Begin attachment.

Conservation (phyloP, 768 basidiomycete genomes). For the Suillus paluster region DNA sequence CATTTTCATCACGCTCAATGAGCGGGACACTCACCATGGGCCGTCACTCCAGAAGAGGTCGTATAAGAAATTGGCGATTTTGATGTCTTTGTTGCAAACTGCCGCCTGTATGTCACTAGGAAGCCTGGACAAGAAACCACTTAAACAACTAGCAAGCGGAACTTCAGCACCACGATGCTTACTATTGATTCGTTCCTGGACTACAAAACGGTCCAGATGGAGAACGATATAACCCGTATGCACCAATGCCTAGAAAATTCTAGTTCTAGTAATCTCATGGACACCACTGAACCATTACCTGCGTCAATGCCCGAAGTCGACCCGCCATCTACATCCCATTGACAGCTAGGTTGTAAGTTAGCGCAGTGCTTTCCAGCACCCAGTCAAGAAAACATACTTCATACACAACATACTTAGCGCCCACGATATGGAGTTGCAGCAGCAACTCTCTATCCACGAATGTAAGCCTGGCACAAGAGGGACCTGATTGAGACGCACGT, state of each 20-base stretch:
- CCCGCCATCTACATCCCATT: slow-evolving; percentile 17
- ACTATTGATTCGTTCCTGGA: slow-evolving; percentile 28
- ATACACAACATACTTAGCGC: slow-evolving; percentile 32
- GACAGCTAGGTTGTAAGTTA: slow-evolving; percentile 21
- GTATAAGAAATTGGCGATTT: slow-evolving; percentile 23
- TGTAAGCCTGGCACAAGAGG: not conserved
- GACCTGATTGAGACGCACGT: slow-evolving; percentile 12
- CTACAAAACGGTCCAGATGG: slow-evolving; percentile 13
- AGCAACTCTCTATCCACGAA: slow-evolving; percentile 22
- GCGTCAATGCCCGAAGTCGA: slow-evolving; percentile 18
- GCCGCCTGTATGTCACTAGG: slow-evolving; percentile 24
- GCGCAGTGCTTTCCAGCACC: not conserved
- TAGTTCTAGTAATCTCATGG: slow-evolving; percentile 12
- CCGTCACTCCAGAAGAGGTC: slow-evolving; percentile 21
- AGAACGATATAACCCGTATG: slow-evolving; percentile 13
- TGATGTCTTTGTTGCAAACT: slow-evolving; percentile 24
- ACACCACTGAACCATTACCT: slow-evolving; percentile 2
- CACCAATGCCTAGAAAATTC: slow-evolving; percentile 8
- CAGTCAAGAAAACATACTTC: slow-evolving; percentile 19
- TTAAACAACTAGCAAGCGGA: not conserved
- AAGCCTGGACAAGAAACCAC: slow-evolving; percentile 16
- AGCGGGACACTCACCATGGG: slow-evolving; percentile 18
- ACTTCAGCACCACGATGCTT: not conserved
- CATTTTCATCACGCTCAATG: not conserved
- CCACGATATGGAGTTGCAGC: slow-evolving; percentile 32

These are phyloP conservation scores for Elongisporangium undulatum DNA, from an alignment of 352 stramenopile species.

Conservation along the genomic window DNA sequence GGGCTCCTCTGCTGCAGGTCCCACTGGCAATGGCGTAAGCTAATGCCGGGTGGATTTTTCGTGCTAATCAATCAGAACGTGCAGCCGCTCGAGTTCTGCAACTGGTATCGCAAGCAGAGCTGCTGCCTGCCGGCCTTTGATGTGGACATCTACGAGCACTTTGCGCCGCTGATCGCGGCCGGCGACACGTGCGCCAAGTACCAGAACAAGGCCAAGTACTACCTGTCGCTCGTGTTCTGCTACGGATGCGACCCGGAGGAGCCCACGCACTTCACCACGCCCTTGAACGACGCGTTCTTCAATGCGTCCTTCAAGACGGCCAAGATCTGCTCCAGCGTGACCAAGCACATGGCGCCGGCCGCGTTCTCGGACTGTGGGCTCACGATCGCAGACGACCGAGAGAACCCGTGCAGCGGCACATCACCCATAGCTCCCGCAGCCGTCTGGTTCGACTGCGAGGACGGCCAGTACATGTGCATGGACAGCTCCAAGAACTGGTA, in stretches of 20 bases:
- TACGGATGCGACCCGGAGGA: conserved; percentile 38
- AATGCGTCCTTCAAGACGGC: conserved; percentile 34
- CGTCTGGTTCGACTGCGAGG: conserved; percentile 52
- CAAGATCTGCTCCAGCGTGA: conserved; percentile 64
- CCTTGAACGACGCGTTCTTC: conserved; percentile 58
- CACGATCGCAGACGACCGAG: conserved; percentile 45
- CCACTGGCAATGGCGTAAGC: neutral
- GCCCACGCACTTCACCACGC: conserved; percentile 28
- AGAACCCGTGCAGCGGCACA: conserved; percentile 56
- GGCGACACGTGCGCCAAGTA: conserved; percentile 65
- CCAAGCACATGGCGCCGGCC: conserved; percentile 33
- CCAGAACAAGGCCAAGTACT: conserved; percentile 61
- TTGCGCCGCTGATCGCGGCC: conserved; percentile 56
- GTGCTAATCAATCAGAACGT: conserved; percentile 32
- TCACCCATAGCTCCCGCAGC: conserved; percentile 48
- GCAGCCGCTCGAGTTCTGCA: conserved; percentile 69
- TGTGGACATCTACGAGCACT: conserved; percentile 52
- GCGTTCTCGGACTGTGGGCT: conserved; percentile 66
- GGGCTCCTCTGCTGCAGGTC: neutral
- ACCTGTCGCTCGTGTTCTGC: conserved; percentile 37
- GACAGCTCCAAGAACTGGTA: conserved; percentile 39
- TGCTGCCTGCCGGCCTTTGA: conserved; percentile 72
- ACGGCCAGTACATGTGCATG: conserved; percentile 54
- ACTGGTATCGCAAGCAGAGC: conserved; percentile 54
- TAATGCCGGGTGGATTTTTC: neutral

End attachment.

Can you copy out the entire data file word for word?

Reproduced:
Conservation (phyloP, 768 basidiomycete genomes). For the Suillus paluster region DNA sequence CATTTTCATCACGCTCAATGAGCGGGACACTCACCATGGGCCGTCACTCCAGAAGAGGTCGTATAAGAAATTGGCGATTTTGATGTCTTTGTTGCAAACTGCCGCCTGTATGTCACTAGGAAGCCTGGACAAGAAACCACTTAAACAACTAGCAAGCGGAACTTCAGCACCACGATGCTTACTATTGATTCGTTCCTGGACTACAAAACGGTCCAGATGGAGAACGATATAACCCGTATGCACCAATGCCTAGAAAATTCTAGTTCTAGTAATCTCATGGACACCACTGAACCATTACCTGCGTCAATGCCCGAAGTCGACCCGCCATCTACATCCCATTGACAGCTAGGTTGTAAGTTAGCGCAGTGCTTTCCAGCACCCAGTCAAGAAAACATACTTCATACACAACATACTTAGCGCCCACGATATGGAGTTGCAGCAGCAACTCTCTATCCACGAATGTAAGCCTGGCACAAGAGGGACCTGATTGAGACGCACGT, state of each 20-base stretch:
- CCCGCCATCTACATCCCATT: slow-evolving; percentile 17
- ACTATTGATTCGTTCCTGGA: slow-evolving; percentile 28
- ATACACAACATACTTAGCGC: slow-evolving; percentile 32
- GACAGCTAGGTTGTAAGTTA: slow-evolving; percentile 21
- GTATAAGAAATTGGCGATTT: slow-evolving; percentile 23
- TGTAAGCCTGGCACAAGAGG: not conserved
- GACCTGATTGAGACGCACGT: slow-evolving; percentile 12
- CTACAAAACGGTCCAGATGG: slow-evolving; percentile 13
- AGCAACTCTCTATCCACGAA: slow-evolving; percentile 22
- GCGTCAATGCCCGAAGTCGA: slow-evolving; percentile 18
- GCCGCCTGTATGTCACTAGG: slow-evolving; percentile 24
- GCGCAGTGCTTTCCAGCACC: not conserved
- TAGTTCTAGTAATCTCATGG: slow-evolving; percentile 12
- CCGTCACTCCAGAAGAGGTC: slow-evolving; percentile 21
- AGAACGATATAACCCGTATG: slow-evolving; percentile 13
- TGATGTCTTTGTTGCAAACT: slow-evolving; percentile 24
- ACACCACTGAACCATTACCT: slow-evolving; percentile 2
- CACCAATGCCTAGAAAATTC: slow-evolving; percentile 8
- CAGTCAAGAAAACATACTTC: slow-evolving; percentile 19
- TTAAACAACTAGCAAGCGGA: not conserved
- AAGCCTGGACAAGAAACCAC: slow-evolving; percentile 16
- AGCGGGACACTCACCATGGG: slow-evolving; percentile 18
- ACTTCAGCACCACGATGCTT: not conserved
- CATTTTCATCACGCTCAATG: not conserved
- CCACGATATGGAGTTGCAGC: slow-evolving; percentile 32

These are phyloP conservation scores for Elongisporangium undulatum DNA, from an alignment of 352 stramenopile species.

Conservation along the genomic window DNA sequence GGGCTCCTCTGCTGCAGGTCCCACTGGCAATGGCGTAAGCTAATGCCGGGTGGATTTTTCGTGCTAATCAATCAGAACGTGCAGCCGCTCGAGTTCTGCAACTGGTATCGCAAGCAGAGCTGCTGCCTGCCGGCCTTTGATGTGGACATCTACGAGCACTTTGCGCCGCTGATCGCGGCCGGCGACACGTGCGCCAAGTACCAGAACAAGGCCAAGTACTACCTGTCGCTCGTGTTCTGCTACGGATGCGACCCGGAGGAGCCCACGCACTTCACCACGCCCTTGAACGACGCGTTCTTCAATGCGTCCTTCAAGACGGCCAAGATCTGCTCCAGCGTGACCAAGCACATGGCGCCGGCCGCGTTCTCGGACTGTGGGCTCACGATCGCAGACGACCGAGAGAACCCGTGCAGCGGCACATCACCCATAGCTCCCGCAGCCGTCTGGTTCGACTGCGAGGACGGCCAGTACATGTGCATGGACAGCTCCAAGAACTGGTA, in stretches of 20 bases:
- TACGGATGCGACCCGGAGGA: conserved; percentile 38
- AATGCGTCCTTCAAGACGGC: conserved; percentile 34
- CGTCTGGTTCGACTGCGAGG: conserved; percentile 52
- CAAGATCTGCTCCAGCGTGA: conserved; percentile 64
- CCTTGAACGACGCGTTCTTC: conserved; percentile 58
- CACGATCGCAGACGACCGAG: conserved; percentile 45
- CCACTGGCAATGGCGTAAGC: neutral
- GCCCACGCACTTCACCACGC: conserved; percentile 28
- AGAACCCGTGCAGCGGCACA: conserved; percentile 56
- GGCGACACGTGCGCCAAGTA: conserved; percentile 65
- CCAAGCACATGGCGCCGGCC: conserved; percentile 33
- CCAGAACAAGGCCAAGTACT: conserved; percentile 61
- TTGCGCCGCTGATCGCGGCC: conserved; percentile 56
- GTGCTAATCAATCAGAACGT: conserved; percentile 32
- TCACCCATAGCTCCCGCAGC: conserved; percentile 48
- GCAGCCGCTCGAGTTCTGCA: conserved; percentile 69
- TGTGGACATCTACGAGCACT: conserved; percentile 52
- GCGTTCTCGGACTGTGGGCT: conserved; percentile 66
- GGGCTCCTCTGCTGCAGGTC: neutral
- ACCTGTCGCTCGTGTTCTGC: conserved; percentile 37
- GACAGCTCCAAGAACTGGTA: conserved; percentile 39
- TGCTGCCTGCCGGCCTTTGA: conserved; percentile 72
- ACGGCCAGTACATGTGCATG: conserved; percentile 54
- ACTGGTATCGCAAGCAGAGC: conserved; percentile 54
- TAATGCCGGGTGGATTTTTC: neutral